Disney's design copied visual elements of small-town America seen in films by Frank Capra and others, in a deliberate attempt to capture the iconic symbolism of small-town America. Disney wanted to embed the values and memories associated with life in small towns into an entertainment experience for tourists.[3]

Preservation and Main Street[edit]

Main Street Inc. is the name of a community revitalization program begun by the National Trust for Historic Preservation in the late 1970s. The core of the Main Street philosophy is the preservation of the historic built environment by engaging in historic preservation. Main Street focuses on a holistic approach to revitalization based on the 4-point approach of design, promotion, economic restructuring, and organization. Originally targeted at small, traditional downtowns, the program has expanded to include towns of various sizes, including neighborhood districts in several large urban centers.[4]

In many communities, a merchants' association or business improvement district serves a promotional role on behalf of the merchants of a downtown Main Street. Individual city governments also may engage in revitalisation or historic preservation efforts to support a downtown core, either to make a community appear more unique for tourism or to stem a flow of commerce out of the city into suburbs with shopping malls and cookie-cutter big box stores.

In the United States federal funds are allocated specifically for restoration of historic properties on the former U.S. Route 66, the main street of many roadside towns; this funding is administered by the US National Park Service.[5]

International use and equivalents[edit]

The main street in the Peruvian town of Máncora, which happens to be the Pan-American Highway.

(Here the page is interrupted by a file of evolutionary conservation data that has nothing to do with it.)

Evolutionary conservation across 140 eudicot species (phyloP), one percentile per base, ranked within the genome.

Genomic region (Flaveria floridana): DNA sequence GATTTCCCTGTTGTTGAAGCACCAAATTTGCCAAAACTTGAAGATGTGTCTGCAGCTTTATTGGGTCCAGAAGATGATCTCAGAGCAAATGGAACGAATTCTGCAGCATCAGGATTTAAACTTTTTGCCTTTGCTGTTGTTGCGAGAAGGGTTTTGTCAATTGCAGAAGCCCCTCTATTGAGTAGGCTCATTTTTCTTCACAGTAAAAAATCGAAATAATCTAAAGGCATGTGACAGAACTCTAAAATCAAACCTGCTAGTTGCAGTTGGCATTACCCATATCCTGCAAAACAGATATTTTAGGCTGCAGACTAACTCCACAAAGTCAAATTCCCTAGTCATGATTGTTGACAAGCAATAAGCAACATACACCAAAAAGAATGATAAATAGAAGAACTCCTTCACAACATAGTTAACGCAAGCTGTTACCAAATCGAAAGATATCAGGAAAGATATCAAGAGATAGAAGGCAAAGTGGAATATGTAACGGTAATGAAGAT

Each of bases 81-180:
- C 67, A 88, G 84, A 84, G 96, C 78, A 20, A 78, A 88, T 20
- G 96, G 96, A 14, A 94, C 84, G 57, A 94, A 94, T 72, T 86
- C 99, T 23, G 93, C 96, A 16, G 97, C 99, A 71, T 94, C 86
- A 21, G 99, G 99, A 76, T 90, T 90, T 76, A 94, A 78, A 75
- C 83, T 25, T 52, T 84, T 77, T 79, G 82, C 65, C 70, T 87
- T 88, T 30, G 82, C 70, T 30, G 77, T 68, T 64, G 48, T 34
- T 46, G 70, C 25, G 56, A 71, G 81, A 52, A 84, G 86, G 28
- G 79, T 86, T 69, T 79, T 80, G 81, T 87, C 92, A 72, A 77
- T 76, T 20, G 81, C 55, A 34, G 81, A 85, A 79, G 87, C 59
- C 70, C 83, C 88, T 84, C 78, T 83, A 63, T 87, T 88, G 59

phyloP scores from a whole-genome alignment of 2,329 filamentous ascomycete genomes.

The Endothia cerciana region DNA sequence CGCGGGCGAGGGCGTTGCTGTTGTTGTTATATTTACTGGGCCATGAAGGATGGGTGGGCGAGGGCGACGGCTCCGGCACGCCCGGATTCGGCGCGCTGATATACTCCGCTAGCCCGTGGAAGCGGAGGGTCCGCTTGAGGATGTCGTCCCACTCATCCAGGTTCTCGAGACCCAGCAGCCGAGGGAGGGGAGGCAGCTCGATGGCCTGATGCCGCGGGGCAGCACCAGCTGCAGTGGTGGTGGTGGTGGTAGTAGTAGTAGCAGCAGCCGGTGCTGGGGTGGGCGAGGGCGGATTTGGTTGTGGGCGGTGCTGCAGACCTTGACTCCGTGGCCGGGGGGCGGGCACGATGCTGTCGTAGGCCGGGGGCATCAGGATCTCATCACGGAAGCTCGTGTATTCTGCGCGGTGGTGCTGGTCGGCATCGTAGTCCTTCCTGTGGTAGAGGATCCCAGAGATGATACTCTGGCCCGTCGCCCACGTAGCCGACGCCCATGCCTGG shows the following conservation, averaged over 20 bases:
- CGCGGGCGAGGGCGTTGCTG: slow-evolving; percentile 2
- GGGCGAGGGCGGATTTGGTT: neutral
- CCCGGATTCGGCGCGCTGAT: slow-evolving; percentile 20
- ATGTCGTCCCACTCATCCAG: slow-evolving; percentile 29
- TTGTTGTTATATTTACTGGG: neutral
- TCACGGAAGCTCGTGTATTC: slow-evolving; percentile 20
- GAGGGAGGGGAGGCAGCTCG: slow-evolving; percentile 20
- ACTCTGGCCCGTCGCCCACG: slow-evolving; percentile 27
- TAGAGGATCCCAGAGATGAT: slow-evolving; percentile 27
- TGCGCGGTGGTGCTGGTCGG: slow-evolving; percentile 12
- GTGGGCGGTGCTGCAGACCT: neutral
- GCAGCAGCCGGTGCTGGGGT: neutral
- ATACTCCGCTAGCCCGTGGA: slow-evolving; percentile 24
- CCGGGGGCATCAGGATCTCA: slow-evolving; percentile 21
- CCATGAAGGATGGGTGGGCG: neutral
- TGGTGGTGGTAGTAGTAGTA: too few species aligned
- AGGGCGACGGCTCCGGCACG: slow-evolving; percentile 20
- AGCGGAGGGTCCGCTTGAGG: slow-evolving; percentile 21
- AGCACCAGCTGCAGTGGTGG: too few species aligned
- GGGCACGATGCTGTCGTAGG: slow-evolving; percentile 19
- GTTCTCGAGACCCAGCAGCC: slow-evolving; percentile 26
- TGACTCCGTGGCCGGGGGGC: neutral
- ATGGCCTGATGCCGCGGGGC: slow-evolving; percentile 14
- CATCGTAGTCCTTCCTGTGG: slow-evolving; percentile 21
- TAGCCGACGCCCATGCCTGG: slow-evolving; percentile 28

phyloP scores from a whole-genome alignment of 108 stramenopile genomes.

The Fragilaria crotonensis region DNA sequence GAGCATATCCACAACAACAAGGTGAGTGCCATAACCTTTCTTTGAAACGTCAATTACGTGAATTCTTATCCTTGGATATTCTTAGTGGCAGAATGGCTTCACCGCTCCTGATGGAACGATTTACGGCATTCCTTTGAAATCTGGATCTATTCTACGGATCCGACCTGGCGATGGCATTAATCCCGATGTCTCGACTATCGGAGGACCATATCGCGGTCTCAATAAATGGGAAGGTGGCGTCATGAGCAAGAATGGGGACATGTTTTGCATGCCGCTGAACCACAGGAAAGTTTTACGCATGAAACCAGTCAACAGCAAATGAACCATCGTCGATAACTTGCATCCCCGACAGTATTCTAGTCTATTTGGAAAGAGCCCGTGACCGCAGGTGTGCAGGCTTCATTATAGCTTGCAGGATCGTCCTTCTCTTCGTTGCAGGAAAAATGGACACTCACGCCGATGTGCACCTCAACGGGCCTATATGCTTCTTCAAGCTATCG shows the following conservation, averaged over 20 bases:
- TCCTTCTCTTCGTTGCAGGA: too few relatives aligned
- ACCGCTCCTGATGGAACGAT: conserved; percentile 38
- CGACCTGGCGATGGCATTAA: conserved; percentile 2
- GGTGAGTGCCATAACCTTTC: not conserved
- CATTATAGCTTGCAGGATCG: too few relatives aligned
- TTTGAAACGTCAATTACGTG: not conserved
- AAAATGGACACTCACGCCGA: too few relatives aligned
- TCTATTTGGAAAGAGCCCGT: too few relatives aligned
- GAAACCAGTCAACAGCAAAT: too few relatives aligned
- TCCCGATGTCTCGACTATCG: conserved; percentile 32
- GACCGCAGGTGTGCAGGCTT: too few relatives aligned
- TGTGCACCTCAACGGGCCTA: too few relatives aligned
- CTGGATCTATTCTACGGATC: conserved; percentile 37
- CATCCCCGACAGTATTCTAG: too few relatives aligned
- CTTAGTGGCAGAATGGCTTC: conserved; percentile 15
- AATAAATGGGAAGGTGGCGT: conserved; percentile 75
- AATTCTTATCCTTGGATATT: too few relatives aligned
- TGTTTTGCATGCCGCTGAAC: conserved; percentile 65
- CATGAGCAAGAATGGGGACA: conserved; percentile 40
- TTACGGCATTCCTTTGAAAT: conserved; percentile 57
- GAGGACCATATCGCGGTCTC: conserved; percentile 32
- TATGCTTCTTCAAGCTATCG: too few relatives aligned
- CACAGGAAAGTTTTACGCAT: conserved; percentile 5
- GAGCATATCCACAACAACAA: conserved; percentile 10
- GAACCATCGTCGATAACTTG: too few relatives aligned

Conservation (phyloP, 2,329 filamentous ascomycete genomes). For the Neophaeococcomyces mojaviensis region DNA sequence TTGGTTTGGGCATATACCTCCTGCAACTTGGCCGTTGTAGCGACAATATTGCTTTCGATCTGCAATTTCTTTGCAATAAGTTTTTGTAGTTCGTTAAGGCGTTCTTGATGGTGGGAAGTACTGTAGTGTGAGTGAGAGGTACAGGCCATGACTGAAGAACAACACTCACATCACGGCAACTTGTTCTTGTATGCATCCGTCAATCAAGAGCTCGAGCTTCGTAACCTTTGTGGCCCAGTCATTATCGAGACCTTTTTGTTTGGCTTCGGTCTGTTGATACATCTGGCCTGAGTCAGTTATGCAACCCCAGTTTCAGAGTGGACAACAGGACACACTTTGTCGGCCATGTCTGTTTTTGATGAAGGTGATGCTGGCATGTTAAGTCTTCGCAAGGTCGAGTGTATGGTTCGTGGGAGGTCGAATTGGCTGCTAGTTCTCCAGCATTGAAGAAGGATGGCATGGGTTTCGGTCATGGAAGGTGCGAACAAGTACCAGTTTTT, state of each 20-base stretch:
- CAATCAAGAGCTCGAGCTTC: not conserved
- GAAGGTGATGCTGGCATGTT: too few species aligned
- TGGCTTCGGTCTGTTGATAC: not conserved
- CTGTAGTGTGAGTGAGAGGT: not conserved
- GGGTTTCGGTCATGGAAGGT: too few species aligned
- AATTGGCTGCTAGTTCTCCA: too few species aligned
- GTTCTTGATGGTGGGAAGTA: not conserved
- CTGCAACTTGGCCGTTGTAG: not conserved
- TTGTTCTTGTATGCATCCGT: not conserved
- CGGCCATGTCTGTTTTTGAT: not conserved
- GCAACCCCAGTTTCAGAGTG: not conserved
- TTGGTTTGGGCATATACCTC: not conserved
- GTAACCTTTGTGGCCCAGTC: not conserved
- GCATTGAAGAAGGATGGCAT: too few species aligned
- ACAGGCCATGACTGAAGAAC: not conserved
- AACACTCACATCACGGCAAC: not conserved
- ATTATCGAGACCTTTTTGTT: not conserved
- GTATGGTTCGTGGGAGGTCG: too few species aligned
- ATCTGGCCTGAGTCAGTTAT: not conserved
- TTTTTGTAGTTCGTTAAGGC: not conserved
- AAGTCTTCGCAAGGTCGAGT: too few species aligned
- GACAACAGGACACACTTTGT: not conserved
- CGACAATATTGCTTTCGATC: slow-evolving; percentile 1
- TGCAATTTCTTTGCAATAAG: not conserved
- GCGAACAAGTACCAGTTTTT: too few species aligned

Baylis Street, the Main Street of Wagga Wagga, New South Wales
The Main Street of Cullinan, South Africa
Looking across Main Street in Queens, New York, United States, at a post office. All five boroughs of New York City have streets named "Main Street", but this is the only street named "Main Street" in the city that is truly an arterial road.

See also[edit]


  1. ^ Ruth Ann Alexander, "Midwest Main Street in Literature: Symbol of Conformity," Rocky Mountain Social Science Journal (1968) 5#2 pp 1-12
  2. ^ Hans-Jürgen Grabbe, "The Ideal Type of the Small Town: 'Main Street' in a Social Science Context," Amerikastudien (1987) 32#2 pp 181-190.
  3. ^ Robert Neuman, "Disneyland's Main Street, USA, and its Sources in Hollywood, USA," Journal of American Culture (2008) 31#1 pp 83-97, online
  4. ^ "Home Page". Main Street. National Main Street Center. 2009-04-09. 
  5. ^ "Discover Our Shared Heritage Travel Itinerary: Route 66". US National Park Service. 
  6. ^ Edward Relph (2014). Toronto: Transformations in A City and its Region. University of Pennsylvania. Retrieved 2014-02-20. "The names of many of the old municipalities have been preserved in business improvement areas, and, for example, Main Street subway station refers to the main street of East Toronto." 
  7. ^ Ron Brown (2013). Rails Across Ontario: Exploring Ontario's Railway Heritage. Dundurn Press. p. 19. ISBN 9781459707542. Retrieved 2014-02. "Many wonder why there is a "Main Street" in Toronto's east end. This too came about when the GT selected a tract of land to create another sea of railway sidings. While it named its yard "York," the town that grew nearby was incorporated as "East Toronto" and the commercial main street became "Main Street.""  Check date values in: |accessdate= (help)
  8. ^ MikeFiley (2008). Toronto: The Way We Were. Dundurn Press. p. 209. ISBN 9781550028423. Retrieved 2014-02-20. "One remnant of the ancient hamlet was the retention of the name of one of its original thoroughfares. That's why there's still a Main Street several miles east of Yonge, Toronto's original main street." 

Further reading[edit]

Primary sources[edit]

External links[edit]